ImageHaving organised the largest national student protest in Australia for 8 years, including a mobilisation of over 3000 students in Melbourne, we were pretty pumped about the National Union of Students (NUS) Education Conference scheduled in Adelaide July 10-12. The theme for the conference: “Educate, Activate, Organise”. What better forum to swap notes, sharpen our arguements and plan an even bigger action for semester 2.

ImageSo a whole bunch of activists, who were active in first semester, made out way through busy airports around the country.

ImageDay 1: We were pretty sure we had the right address. The NUS website clearly stated the  conference would be held at the University of Adelaide from July 10. Trouble was, there was no evidence of any sort of organising around the campaign to stop the cuts. In fact, the conference agenda contained no sessions at all that would allow for a discussion around how to build the student movement in semester 2.

ImageNeedless to say we were a bit pissed about the agenda. Not sure what to do, local activists started talking about how South Australian Police were in the habit of shutting down demonstrations in Adelaide’s Rundle Mall. They did this using the excuse of a ban on “personal amplification devices”. We decided to use all our interstate reinforcements to test police resolve.
The Plan? We nominate and speaker to wield the megaphone, surround them with activists and physically prevent the cops from shutting us down. The result? Students 1 – Police 0. A very minor victory for democracy.
…but that didn’t solve the issue of planning a national protest in semester 2.

ImageDay 2:
Having been mesmerised and wooed in the morning by the ALP students’ sermons ranging from ISIC discount travel cards to the value of lobbying ALP politicians, Khyl Hardy (pictured), in a moment of clarity, interjected to suggest we might think about discussing how to stop the government savaging the university sector.
According to Clare Keyes-Liley, National Education Officer, this was a rude suggestion and showed disrespect to all the hard work she had already done in organising the agenda (which was sent out less than 24 hours prior to conference).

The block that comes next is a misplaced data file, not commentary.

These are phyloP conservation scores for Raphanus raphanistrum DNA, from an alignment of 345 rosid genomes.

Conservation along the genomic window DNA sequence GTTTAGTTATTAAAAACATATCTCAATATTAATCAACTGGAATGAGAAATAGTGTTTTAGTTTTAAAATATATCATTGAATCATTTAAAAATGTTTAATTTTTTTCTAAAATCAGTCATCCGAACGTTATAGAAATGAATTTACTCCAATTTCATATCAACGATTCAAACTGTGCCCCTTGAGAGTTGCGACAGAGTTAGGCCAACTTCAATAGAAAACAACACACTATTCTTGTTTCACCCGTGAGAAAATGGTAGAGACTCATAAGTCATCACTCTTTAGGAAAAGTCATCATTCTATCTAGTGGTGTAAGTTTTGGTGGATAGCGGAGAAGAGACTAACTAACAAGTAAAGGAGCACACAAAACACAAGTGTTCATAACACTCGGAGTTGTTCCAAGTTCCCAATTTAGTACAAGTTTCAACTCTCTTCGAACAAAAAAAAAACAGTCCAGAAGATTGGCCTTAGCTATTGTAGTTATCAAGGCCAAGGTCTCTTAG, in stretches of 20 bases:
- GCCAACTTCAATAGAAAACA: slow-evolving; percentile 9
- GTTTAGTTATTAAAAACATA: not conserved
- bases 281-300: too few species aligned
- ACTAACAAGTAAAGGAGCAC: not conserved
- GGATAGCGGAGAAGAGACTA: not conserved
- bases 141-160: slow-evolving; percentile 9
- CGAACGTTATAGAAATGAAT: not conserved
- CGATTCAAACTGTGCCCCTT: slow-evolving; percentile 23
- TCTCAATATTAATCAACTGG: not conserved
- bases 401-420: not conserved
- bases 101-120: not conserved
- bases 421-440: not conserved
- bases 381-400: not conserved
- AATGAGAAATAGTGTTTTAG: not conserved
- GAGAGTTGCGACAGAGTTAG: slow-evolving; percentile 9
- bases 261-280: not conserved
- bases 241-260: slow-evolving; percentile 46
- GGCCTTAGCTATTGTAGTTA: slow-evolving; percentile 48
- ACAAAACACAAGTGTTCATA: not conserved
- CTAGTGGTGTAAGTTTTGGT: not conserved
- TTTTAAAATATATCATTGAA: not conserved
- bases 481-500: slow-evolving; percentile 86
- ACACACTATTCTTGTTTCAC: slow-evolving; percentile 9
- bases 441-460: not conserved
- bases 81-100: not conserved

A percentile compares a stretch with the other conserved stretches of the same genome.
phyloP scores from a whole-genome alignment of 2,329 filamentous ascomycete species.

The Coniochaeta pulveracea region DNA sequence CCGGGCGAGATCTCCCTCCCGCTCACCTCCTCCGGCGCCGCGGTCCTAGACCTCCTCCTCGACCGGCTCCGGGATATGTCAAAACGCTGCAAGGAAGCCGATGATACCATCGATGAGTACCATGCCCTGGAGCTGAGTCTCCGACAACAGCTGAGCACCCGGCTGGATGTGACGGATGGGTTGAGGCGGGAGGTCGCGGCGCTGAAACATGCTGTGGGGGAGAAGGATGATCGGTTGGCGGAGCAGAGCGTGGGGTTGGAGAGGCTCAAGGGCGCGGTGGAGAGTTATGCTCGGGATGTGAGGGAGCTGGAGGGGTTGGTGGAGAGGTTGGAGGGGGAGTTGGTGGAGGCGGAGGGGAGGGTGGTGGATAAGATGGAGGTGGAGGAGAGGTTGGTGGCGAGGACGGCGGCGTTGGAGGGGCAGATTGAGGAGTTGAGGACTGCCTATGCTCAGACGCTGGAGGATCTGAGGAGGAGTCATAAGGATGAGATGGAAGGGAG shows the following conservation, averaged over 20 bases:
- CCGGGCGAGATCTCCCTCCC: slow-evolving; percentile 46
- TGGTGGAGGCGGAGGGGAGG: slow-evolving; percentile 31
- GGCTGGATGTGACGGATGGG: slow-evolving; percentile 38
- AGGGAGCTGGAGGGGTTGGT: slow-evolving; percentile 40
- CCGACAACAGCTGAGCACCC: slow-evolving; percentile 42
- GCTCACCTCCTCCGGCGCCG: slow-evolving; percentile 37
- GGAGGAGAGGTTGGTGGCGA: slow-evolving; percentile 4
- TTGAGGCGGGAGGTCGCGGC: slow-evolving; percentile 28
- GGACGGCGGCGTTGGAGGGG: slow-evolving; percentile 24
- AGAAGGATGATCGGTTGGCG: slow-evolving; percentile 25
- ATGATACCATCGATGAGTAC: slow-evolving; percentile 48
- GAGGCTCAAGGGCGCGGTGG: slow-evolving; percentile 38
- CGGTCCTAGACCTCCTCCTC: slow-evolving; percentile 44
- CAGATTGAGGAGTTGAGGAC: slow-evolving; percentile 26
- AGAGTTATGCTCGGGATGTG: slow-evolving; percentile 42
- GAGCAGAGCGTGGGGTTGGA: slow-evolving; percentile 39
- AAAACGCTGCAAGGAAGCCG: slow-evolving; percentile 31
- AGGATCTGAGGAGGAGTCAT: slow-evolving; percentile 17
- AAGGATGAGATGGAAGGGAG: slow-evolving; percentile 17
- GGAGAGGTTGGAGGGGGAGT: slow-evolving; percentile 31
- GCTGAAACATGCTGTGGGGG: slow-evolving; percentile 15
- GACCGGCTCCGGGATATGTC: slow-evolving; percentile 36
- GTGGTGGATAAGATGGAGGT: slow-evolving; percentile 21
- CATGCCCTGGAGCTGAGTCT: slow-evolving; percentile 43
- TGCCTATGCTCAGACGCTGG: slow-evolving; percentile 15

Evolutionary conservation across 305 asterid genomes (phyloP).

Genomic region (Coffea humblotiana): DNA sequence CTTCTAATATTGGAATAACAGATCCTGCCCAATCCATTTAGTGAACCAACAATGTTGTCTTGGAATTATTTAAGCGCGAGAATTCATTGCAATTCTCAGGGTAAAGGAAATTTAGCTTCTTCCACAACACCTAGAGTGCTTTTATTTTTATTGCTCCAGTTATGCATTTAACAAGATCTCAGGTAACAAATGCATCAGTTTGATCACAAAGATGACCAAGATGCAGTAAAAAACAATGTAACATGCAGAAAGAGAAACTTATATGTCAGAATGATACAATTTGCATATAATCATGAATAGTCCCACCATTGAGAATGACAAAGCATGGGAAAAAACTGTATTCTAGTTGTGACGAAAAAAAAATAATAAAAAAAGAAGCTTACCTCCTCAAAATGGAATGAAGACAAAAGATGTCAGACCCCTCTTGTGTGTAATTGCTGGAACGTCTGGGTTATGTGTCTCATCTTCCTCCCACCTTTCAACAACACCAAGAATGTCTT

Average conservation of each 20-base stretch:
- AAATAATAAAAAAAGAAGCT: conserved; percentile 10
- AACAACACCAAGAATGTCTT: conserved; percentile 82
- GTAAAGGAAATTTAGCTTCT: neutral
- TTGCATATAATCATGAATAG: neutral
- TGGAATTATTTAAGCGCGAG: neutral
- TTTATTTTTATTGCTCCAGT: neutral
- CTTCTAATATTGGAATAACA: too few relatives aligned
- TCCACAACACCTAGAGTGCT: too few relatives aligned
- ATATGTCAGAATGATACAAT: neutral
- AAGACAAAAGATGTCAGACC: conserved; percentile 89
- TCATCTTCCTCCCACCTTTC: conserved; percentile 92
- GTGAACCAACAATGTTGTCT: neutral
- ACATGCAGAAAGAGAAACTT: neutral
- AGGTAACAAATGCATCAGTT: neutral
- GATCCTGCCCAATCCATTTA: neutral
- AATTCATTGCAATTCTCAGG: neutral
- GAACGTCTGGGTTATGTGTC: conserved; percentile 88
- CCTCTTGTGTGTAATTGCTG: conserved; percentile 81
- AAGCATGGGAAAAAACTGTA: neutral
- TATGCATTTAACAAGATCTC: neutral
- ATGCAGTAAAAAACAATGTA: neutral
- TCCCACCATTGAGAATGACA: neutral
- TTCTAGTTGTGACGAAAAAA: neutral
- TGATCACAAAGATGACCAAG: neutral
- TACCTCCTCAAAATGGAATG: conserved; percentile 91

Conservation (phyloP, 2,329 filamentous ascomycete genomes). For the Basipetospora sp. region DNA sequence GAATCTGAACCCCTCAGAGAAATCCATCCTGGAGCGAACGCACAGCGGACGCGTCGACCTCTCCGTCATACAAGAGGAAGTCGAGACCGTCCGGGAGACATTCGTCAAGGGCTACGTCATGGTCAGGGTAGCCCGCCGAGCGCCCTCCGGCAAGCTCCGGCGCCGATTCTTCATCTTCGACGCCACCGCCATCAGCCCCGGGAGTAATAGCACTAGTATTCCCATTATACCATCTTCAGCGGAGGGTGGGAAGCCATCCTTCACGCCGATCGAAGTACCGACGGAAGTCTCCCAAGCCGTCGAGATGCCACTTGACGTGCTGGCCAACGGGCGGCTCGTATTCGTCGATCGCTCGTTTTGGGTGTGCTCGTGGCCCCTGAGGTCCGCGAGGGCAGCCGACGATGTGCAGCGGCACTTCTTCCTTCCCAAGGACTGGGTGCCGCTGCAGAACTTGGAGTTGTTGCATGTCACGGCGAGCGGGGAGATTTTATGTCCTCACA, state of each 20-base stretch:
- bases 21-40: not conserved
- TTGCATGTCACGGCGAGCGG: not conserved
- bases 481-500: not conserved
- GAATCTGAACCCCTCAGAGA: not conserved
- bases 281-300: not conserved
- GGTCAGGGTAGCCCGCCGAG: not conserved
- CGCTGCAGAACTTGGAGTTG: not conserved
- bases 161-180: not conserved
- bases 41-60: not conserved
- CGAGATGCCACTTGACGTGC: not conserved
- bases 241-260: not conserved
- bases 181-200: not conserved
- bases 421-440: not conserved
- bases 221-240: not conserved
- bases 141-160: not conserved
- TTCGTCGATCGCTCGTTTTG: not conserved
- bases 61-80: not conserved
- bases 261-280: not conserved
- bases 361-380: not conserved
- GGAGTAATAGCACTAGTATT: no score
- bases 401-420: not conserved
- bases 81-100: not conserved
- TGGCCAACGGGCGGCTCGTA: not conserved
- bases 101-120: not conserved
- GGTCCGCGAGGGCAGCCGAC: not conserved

ImageNot wanting to unnecessarily alienate any potential activists, Sarah Garnham from the Monash University Students Association suggests (above) that, if the agenda absolutely can not be changed then we are happy to discuss the education campaign at a lunchtime plenary session. The bottom line being, we all came here to work out how to build the education campaign, and that is what we will do, whether the ALP students like it or not.

ImageAnd here we are at our lunchtime plenary. Note the three empty pizza trays to the left of screen – the small rations afforded to more than 100 delegates who agreed the education campaign was the point of the education conference. Front and centre you can see Labor Left student Alex West from the University of Tasmania unable to escape, having been surrounded left and right by socialist students determined to advance the campaign.

ImageIn this photo Sarah shows great patience as an ALP delegate argues that we should not be having this meeting because we are endangering Hyperglycaemic delegates. [yes, In case you are wondering, it was actually argued that we can’t discuss the education campaign because of Hyperglycaemia among us!]

ImageOnce things got going we were able to have a range of useful discussions. In quick time the delegates adopted the following resolutions almost unanimously at large lunchtime sessions. The majority of the conference delegates attended.

National Day of Action on 20th August would be organised around the following demands

To funding, staff or courses

No caps on placements, raise student welfare, reinstate start-up scholarships, more Indigenous graduates – retention and completion, concession cards for International students

ImageDAY 3